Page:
Changing settlements in the UK

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  • Created by: Holly45
  • Created on: 24-05-15 12:51

Changing urban areas

  • about 90% of the UKs population lives in urban areas
  • Liverpool's population has declined sharply between 1961 and 2001
  • London's population declined a little before 1981 but has since increased by 1.6 million
  • Liverpool was shaken by globalisation but London benefited from it
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Variations in quality of life

  • Index of Multiple Deprivation measures the seven aspects of quality of life: income, employment, health, education, housing and services, crime and environment
  • in 2010, 51% of all census areas in Liverpool were in the bottom 10% for multiple deprivation in the country
  • in 2010, only 8% of census in London were in the bottom 10% for multiple deprivation
  • compared to Liverpool, the population in Croydon is younger, healthier, better qualified and more likely to work
  • Croydon is connected to central London by the underground, rail and bus networks which makes travel easier and quicker
  • Croydon was ranked 34th out of 152 council areas on its 2012 GCSE results but Liverpool was ranked 104th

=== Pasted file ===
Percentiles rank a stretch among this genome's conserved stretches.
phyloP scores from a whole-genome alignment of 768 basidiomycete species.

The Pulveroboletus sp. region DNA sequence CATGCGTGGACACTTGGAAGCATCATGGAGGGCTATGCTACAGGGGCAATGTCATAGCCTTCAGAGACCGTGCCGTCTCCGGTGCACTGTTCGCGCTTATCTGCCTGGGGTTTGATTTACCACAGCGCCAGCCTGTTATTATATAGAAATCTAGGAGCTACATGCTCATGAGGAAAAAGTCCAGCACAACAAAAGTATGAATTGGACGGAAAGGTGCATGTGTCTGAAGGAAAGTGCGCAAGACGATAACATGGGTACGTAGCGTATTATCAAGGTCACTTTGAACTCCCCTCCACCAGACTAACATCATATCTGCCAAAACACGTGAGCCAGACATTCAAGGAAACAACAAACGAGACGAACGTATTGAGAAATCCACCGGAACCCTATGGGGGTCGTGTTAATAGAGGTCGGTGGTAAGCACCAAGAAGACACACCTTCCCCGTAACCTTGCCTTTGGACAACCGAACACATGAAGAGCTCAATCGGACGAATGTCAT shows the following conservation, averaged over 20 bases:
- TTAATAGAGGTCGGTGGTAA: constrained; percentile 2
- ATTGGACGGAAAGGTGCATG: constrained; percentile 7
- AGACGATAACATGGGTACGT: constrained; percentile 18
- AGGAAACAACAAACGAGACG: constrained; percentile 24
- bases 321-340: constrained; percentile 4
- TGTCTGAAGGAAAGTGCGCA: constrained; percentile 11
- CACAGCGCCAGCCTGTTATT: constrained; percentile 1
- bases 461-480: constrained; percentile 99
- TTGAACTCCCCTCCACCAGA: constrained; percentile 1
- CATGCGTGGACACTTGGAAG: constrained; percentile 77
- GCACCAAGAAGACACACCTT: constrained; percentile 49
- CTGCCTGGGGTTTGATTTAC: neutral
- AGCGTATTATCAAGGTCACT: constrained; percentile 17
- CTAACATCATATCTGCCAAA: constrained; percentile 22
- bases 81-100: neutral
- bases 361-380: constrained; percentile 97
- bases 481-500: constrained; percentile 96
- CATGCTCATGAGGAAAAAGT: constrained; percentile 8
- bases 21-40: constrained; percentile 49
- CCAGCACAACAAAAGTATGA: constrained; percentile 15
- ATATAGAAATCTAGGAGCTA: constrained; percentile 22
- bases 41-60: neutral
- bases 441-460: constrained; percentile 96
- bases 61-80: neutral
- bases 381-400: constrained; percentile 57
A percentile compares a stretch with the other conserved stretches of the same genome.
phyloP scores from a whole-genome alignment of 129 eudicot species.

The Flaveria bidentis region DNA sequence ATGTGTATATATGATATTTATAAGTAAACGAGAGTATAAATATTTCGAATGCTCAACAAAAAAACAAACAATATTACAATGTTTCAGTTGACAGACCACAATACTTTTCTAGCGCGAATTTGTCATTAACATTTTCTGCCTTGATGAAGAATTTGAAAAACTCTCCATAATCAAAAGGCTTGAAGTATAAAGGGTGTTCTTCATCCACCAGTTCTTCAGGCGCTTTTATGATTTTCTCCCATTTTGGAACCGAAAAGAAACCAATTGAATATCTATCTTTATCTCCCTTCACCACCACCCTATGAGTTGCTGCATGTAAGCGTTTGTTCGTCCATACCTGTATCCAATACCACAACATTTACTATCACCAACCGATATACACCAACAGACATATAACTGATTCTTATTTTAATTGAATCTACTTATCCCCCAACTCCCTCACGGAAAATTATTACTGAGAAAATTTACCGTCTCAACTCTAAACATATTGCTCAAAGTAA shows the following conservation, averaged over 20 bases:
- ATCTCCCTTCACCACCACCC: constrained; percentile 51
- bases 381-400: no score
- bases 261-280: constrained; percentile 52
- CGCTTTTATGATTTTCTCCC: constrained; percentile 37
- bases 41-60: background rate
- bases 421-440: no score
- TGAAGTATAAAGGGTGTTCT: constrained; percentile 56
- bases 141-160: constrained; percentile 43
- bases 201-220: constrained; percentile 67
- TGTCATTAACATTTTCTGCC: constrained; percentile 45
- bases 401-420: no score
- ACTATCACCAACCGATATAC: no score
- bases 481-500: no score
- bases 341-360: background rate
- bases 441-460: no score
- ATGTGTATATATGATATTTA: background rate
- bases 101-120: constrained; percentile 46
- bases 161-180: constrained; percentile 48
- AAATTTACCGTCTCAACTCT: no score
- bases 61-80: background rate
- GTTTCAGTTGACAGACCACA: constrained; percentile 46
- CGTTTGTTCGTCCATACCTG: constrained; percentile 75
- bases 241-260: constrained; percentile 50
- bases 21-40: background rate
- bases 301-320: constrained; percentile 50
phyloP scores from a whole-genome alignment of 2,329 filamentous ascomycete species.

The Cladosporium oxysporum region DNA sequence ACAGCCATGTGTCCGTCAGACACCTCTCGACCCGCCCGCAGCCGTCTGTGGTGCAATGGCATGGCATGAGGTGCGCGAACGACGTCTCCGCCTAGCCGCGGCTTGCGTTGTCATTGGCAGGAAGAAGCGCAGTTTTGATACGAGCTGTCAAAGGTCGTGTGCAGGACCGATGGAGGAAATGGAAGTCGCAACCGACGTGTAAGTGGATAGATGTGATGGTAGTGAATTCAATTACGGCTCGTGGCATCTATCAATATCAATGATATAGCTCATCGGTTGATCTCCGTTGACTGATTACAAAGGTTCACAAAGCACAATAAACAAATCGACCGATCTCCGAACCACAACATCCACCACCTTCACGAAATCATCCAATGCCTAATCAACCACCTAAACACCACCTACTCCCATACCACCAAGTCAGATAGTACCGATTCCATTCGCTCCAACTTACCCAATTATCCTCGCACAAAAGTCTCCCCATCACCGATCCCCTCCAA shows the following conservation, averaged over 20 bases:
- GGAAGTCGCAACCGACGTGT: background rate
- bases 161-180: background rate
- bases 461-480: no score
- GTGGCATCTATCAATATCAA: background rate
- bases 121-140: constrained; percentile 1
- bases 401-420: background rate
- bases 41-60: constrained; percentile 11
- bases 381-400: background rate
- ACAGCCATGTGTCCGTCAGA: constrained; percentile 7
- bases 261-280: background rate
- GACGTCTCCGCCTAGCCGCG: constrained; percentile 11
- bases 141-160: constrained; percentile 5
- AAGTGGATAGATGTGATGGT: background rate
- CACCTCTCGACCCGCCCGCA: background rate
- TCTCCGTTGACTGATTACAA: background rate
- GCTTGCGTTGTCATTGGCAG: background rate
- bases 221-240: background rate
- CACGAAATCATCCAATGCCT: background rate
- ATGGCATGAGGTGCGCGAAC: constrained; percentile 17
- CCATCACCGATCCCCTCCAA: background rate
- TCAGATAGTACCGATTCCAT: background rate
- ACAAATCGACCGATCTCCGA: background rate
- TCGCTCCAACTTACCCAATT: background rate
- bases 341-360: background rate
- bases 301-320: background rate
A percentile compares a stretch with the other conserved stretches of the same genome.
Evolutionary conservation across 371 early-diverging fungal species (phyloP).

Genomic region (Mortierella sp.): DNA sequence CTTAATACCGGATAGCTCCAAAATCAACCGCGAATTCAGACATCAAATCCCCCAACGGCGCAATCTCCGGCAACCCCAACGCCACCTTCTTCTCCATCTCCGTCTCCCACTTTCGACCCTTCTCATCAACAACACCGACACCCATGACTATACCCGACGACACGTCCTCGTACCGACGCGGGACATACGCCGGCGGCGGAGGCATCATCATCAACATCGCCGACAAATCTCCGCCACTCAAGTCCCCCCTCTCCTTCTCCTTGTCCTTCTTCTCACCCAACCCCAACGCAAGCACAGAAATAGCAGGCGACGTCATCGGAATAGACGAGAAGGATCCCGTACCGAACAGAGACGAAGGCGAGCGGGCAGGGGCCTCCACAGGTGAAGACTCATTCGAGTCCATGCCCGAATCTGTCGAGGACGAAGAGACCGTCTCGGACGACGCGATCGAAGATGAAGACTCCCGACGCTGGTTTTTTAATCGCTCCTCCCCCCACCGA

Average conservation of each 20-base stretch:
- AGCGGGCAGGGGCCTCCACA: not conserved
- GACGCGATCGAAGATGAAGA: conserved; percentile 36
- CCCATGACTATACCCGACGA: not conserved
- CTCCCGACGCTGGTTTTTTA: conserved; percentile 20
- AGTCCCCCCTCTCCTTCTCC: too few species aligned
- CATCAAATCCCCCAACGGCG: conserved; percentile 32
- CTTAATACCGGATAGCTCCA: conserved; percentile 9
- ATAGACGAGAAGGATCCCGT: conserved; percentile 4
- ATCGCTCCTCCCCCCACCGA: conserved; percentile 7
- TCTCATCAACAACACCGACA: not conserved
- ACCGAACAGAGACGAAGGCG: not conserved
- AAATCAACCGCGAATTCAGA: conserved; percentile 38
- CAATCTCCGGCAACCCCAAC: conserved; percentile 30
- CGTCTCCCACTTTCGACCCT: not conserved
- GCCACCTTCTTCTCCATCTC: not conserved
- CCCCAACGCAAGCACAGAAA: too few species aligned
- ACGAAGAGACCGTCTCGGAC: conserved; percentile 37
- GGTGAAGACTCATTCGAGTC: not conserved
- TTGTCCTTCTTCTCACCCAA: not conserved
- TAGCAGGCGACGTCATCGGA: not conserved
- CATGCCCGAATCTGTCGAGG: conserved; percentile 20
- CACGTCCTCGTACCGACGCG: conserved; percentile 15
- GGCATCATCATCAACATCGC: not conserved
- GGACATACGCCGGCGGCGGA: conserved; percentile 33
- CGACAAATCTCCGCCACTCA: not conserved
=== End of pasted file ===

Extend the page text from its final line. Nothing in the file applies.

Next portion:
• only 1% of land in Croydon is vacant or derelict compared to 7% in Liverpool
  • in Croydon, 37% of land is green space such as parks compared to 23% in Liverpool
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Changing rural settlements

  • only 10% of the UK population lives in rural areas. These are countryside areas with:
  • low population density
  • small settlements of under 10000 people
  • most of the land consisting of farmland plus grassland and woodland
  • rural areas have changed in the UK over the last 50 years becuase:
  • many areas are much less isolated that they once were becuase of new roads and a rise in car ownership
  • large areas are now protected as national parks
  • urban people visit the areas becuase they have more leisure time
  • farming is less important as a source of income
  • REMOTE RURAL COMMUNITIES: have too few people to support many services. Many are protected areas that limit the amount of new development that can take place
  • RETIREMENT COMMUNITIES: in areas such as Devon, Cornwall, East Yorkshire and South lakeland have developed becuase the UK population is ageing and people are living longer
  • COMMUTER VILLAGES: are a result of counter urbanisation, when middle class families started moving out of the city to the countryside and commuting to work. Families like the safety and peace of the countryside but still want to be close to the city
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Contrasting rural regions

  • west Somerset located in South west England, North of exmoor national park, was the 45th most deprived local authority area in 2010
  • hart in Hampshire was the least deprived local authority area
  • west Somerset's population declined by 1% between 2001 and 2011 whereas hart's grew by 9%